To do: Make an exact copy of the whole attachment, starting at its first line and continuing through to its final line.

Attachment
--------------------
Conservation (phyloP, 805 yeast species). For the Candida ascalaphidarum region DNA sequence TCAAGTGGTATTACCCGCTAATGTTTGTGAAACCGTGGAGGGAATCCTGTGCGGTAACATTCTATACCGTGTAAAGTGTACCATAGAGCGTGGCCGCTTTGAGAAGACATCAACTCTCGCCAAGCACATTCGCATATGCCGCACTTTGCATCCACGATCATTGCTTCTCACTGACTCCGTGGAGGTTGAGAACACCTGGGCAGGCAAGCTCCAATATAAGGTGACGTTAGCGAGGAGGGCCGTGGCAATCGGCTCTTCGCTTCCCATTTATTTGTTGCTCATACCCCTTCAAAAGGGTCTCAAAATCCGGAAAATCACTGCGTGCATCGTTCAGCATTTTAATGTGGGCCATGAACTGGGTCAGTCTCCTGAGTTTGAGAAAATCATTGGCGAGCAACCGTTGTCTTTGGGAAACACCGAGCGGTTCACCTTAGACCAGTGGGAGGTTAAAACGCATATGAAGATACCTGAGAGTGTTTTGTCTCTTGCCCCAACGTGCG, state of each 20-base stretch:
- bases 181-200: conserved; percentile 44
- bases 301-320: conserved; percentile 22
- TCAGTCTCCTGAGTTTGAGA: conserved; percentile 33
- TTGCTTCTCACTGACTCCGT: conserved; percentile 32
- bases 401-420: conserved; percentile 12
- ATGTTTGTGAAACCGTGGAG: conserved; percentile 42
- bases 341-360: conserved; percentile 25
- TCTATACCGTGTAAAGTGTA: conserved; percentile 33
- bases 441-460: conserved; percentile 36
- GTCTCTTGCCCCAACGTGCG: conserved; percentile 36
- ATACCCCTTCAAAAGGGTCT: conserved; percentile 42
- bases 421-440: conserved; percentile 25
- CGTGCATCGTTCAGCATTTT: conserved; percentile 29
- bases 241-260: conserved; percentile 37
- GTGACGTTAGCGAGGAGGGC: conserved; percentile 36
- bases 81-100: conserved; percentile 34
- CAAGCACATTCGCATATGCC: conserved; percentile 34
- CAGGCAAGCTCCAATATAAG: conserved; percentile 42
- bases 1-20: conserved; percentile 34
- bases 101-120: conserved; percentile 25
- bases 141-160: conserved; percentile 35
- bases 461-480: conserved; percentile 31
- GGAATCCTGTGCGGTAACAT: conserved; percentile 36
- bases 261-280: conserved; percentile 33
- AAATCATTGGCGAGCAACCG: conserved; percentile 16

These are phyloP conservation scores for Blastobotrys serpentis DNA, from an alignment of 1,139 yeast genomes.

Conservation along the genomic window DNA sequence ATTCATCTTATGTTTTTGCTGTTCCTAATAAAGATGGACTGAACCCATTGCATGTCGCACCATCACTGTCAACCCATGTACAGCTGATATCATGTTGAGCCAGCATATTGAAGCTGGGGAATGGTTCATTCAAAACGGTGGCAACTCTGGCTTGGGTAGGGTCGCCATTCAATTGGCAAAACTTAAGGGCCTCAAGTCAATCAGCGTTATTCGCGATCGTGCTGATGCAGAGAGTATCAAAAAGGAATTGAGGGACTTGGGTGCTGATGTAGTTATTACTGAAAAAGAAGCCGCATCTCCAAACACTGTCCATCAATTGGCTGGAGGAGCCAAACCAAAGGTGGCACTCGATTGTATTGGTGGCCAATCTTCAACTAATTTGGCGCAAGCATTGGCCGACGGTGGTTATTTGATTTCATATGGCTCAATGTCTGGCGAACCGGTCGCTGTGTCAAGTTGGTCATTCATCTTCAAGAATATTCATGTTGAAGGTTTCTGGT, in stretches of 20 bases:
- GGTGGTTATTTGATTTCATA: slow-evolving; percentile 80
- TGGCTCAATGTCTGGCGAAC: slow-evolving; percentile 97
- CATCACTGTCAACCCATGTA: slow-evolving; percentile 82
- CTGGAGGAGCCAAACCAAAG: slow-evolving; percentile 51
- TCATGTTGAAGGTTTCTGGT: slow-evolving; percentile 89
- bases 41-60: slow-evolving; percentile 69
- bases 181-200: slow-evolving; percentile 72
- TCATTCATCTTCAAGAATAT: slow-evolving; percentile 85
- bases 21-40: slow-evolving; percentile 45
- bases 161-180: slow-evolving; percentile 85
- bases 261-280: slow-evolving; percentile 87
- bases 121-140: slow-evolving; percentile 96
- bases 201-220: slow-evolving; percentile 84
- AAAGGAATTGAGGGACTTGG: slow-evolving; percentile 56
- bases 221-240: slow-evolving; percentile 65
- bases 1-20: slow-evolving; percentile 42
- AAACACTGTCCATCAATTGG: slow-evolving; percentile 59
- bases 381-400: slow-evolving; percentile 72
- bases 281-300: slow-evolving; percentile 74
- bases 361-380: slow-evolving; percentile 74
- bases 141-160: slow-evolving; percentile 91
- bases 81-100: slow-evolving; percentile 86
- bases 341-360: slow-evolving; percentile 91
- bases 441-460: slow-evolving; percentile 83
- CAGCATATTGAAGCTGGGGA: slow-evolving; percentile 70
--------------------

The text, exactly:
Conservation (phyloP, 805 yeast species). For the Candida ascalaphidarum region DNA sequence TCAAGTGGTATTACCCGCTAATGTTTGTGAAACCGTGGAGGGAATCCTGTGCGGTAACATTCTATACCGTGTAAAGTGTACCATAGAGCGTGGCCGCTTTGAGAAGACATCAACTCTCGCCAAGCACATTCGCATATGCCGCACTTTGCATCCACGATCATTGCTTCTCACTGACTCCGTGGAGGTTGAGAACACCTGGGCAGGCAAGCTCCAATATAAGGTGACGTTAGCGAGGAGGGCCGTGGCAATCGGCTCTTCGCTTCCCATTTATTTGTTGCTCATACCCCTTCAAAAGGGTCTCAAAATCCGGAAAATCACTGCGTGCATCGTTCAGCATTTTAATGTGGGCCATGAACTGGGTCAGTCTCCTGAGTTTGAGAAAATCATTGGCGAGCAACCGTTGTCTTTGGGAAACACCGAGCGGTTCACCTTAGACCAGTGGGAGGTTAAAACGCATATGAAGATACCTGAGAGTGTTTTGTCTCTTGCCCCAACGTGCG, state of each 20-base stretch:
- bases 181-200: conserved; percentile 44
- bases 301-320: conserved; percentile 22
- TCAGTCTCCTGAGTTTGAGA: conserved; percentile 33
- TTGCTTCTCACTGACTCCGT: conserved; percentile 32
- bases 401-420: conserved; percentile 12
- ATGTTTGTGAAACCGTGGAG: conserved; percentile 42
- bases 341-360: conserved; percentile 25
- TCTATACCGTGTAAAGTGTA: conserved; percentile 33
- bases 441-460: conserved; percentile 36
- GTCTCTTGCCCCAACGTGCG: conserved; percentile 36
- ATACCCCTTCAAAAGGGTCT: conserved; percentile 42
- bases 421-440: conserved; percentile 25
- CGTGCATCGTTCAGCATTTT: conserved; percentile 29
- bases 241-260: conserved; percentile 37
- GTGACGTTAGCGAGGAGGGC: conserved; percentile 36
- bases 81-100: conserved; percentile 34
- CAAGCACATTCGCATATGCC: conserved; percentile 34
- CAGGCAAGCTCCAATATAAG: conserved; percentile 42
- bases 1-20: conserved; percentile 34
- bases 101-120: conserved; percentile 25
- bases 141-160: conserved; percentile 35
- bases 461-480: conserved; percentile 31
- GGAATCCTGTGCGGTAACAT: conserved; percentile 36
- bases 261-280: conserved; percentile 33
- AAATCATTGGCGAGCAACCG: conserved; percentile 16

These are phyloP conservation scores for Blastobotrys serpentis DNA, from an alignment of 1,139 yeast genomes.

Conservation along the genomic window DNA sequence ATTCATCTTATGTTTTTGCTGTTCCTAATAAAGATGGACTGAACCCATTGCATGTCGCACCATCACTGTCAACCCATGTACAGCTGATATCATGTTGAGCCAGCATATTGAAGCTGGGGAATGGTTCATTCAAAACGGTGGCAACTCTGGCTTGGGTAGGGTCGCCATTCAATTGGCAAAACTTAAGGGCCTCAAGTCAATCAGCGTTATTCGCGATCGTGCTGATGCAGAGAGTATCAAAAAGGAATTGAGGGACTTGGGTGCTGATGTAGTTATTACTGAAAAAGAAGCCGCATCTCCAAACACTGTCCATCAATTGGCTGGAGGAGCCAAACCAAAGGTGGCACTCGATTGTATTGGTGGCCAATCTTCAACTAATTTGGCGCAAGCATTGGCCGACGGTGGTTATTTGATTTCATATGGCTCAATGTCTGGCGAACCGGTCGCTGTGTCAAGTTGGTCATTCATCTTCAAGAATATTCATGTTGAAGGTTTCTGGT, in stretches of 20 bases:
- GGTGGTTATTTGATTTCATA: slow-evolving; percentile 80
- TGGCTCAATGTCTGGCGAAC: slow-evolving; percentile 97
- CATCACTGTCAACCCATGTA: slow-evolving; percentile 82
- CTGGAGGAGCCAAACCAAAG: slow-evolving; percentile 51
- TCATGTTGAAGGTTTCTGGT: slow-evolving; percentile 89
- bases 41-60: slow-evolving; percentile 69
- bases 181-200: slow-evolving; percentile 72
- TCATTCATCTTCAAGAATAT: slow-evolving; percentile 85
- bases 21-40: slow-evolving; percentile 45
- bases 161-180: slow-evolving; percentile 85
- bases 261-280: slow-evolving; percentile 87
- bases 121-140: slow-evolving; percentile 96
- bases 201-220: slow-evolving; percentile 84
- AAAGGAATTGAGGGACTTGG: slow-evolving; percentile 56
- bases 221-240: slow-evolving; percentile 65
- bases 1-20: slow-evolving; percentile 42
- AAACACTGTCCATCAATTGG: slow-evolving; percentile 59
- bases 381-400: slow-evolving; percentile 72
- bases 281-300: slow-evolving; percentile 74
- bases 361-380: slow-evolving; percentile 74
- bases 141-160: slow-evolving; percentile 91
- bases 81-100: slow-evolving; percentile 86
- bases 341-360: slow-evolving; percentile 91
- bases 441-460: slow-evolving; percentile 83
- CAGCATATTGAAGCTGGGGA: slow-evolving; percentile 70